Canada Inflation 1920–2022


Canada’s inflation leaped to 7.7% in May 2022 above the expected gain of 7.3%. It is the highest recorded inflation since January 1983. Driving inflation higher were transportation (+14.6% – includes 48% rise in gasoline prices), food (+8.8% includes 9.7% increase for groceries), and shelter (7.4% as mortgage rates rise). The core inflation rate excluding food and energy rose 6.1% vs. a forecast of 5.9%. Goods are rising mostly due to supply disruptions. Note the spike in inflation in the 1940s. That was due to the post-war surge in demand. The biggest decline was seen during the Great Depression.

Markets & Trends

     % Gains (Losses)                                   Trends    
 Close Dec 31/21Close Jun 24/22WeekYTDDaily (Short Term)Weekly (Intermediate)Monthly (Long Term)
Stock Market Indices       
S&P 5004,766.183,911.746.5%(17.9)%downdownneutral
Dow Jones Industrials36,333.3031,500.685.4%(13.3)%downdownneutral
                         Dow Jones Transports                 16,478.2613,540.305.2%(17.8)%downdownup (weak)
NASDAQ15,644.9711,607.627.5%(25.8)%down (weak)downneutral
S&P/TSX Composite21,222.8419,062.91 (new lows)0.7%(10.2)%downdownup
S&P/TSX Venture (CDNX)939.18647.33 (new lows)1.1%(31.1)%downdowndown (weak)
S&P 6001,401.711,152.325.2%(17.8)%downdownneutral
MSCI World Index2,354.171,872.55 (new lows)(0.6)%(20.4)%downdowndown (weak)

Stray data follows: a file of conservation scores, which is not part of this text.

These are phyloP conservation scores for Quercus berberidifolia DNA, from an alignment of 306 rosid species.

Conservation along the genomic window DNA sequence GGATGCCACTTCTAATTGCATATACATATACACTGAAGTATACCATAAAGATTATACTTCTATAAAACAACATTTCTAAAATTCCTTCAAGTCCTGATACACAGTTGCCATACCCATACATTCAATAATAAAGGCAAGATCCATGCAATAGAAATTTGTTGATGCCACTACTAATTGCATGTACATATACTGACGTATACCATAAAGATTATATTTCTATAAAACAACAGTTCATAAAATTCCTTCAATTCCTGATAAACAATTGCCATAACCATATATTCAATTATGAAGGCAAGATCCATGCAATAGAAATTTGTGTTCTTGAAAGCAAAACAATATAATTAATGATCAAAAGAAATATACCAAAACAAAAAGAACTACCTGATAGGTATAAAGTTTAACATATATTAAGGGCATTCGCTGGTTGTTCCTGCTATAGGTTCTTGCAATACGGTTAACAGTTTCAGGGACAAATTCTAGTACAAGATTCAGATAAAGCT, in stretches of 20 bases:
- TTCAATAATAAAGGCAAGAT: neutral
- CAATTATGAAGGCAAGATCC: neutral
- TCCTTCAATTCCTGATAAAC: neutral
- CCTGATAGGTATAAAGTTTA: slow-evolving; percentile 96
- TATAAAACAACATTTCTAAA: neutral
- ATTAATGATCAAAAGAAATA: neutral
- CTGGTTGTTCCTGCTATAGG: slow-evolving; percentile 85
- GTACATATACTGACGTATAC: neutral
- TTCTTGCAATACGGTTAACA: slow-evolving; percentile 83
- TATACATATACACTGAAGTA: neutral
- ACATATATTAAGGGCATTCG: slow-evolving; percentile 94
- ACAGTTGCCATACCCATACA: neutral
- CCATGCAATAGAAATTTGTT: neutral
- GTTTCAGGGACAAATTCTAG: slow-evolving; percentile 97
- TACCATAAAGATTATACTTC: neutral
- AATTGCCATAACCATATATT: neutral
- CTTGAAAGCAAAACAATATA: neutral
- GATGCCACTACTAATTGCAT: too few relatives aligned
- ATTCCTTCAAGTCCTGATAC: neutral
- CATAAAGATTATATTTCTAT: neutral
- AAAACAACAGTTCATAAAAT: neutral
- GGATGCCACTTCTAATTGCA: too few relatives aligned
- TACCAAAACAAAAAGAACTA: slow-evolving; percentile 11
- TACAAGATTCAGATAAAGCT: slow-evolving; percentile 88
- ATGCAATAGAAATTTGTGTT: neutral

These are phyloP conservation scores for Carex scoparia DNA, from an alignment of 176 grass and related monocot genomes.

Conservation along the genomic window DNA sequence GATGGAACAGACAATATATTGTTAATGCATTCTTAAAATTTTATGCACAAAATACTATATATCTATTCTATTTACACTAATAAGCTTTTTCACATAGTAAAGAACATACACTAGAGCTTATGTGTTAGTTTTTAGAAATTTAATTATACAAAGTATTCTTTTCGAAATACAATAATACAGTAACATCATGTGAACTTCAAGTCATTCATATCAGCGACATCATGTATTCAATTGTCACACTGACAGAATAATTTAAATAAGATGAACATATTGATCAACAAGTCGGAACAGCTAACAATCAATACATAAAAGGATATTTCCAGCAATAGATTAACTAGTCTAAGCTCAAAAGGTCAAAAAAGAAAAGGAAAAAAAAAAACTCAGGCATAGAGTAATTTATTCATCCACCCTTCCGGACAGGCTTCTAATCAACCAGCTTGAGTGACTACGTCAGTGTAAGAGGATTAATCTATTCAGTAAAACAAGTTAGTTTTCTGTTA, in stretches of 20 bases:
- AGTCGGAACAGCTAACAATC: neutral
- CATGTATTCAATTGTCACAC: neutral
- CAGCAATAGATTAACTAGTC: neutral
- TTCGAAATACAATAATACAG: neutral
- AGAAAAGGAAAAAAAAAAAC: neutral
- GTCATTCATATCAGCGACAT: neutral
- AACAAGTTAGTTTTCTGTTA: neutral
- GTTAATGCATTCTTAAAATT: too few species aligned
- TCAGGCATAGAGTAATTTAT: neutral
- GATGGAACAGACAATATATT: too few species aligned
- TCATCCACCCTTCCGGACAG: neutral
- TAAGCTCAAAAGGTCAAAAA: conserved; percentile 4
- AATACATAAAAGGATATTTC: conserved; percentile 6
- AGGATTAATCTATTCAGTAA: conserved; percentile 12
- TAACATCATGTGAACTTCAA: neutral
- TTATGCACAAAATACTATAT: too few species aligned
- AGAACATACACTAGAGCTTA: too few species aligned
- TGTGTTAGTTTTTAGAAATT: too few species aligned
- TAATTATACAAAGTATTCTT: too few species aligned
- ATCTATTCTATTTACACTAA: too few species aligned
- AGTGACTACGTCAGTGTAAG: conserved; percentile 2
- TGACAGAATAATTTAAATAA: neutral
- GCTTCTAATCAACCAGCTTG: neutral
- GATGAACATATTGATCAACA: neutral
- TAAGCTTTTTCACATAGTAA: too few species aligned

NYSE Bitcoin Index 47,907.7121,147.153.4%(55.9)%downdownneutral
Gold Mining Stock Indices       
Gold Bugs Index (HUI)258.87238.02(1.5)%(8.1)%downdownneutral
TSX Gold Index (TGD)292.16280.56(2.7)%(4.0)%downdownneutral
Fixed Income Yields/Spreads       
U.S. 10-Year Treasury Bond yield1.52%3.14%(2.8)%106.6%   
Cdn. 10-Year Bond CGB yield1.43%3.33%(2.4)%132.9%   
Recession Watch Spreads         
U.S. 2-year 10-year Treasury spread0.79%0.08%33.3%(90.0)%   
Cdn 2-year 10-year CGB spread0.48%0.20%42.9%(58.3)%   
US$ Index95.59103.96(0.5)%8.8%upupup
Canadian $.79050.77400.8%(2.1)%downdownneutral
Swiss Franc109.77104.331.2%(5.0)%updowndown
British Pound135.45122.800.5%(9.3)%downdowndown
Japanese Yen86.8573.97 (new lows)(0.2)%(14.8)%downdowndown
Precious Metals       
Base Metals       
Palladium1,912.101,854.303.1%(3.0)%downdowndown (weak)
Copper4.463.74 (new lows)(6.7)%(16.2)%downdownup (weak)
WTI Oil75.21107.62(0.3)%43.1%downupup
Nat Gas3.736.28(9.5)%68..4%downup (weak)up

New highs/lows refer to new 52-week highs/lows and, in some cases, all-time highs.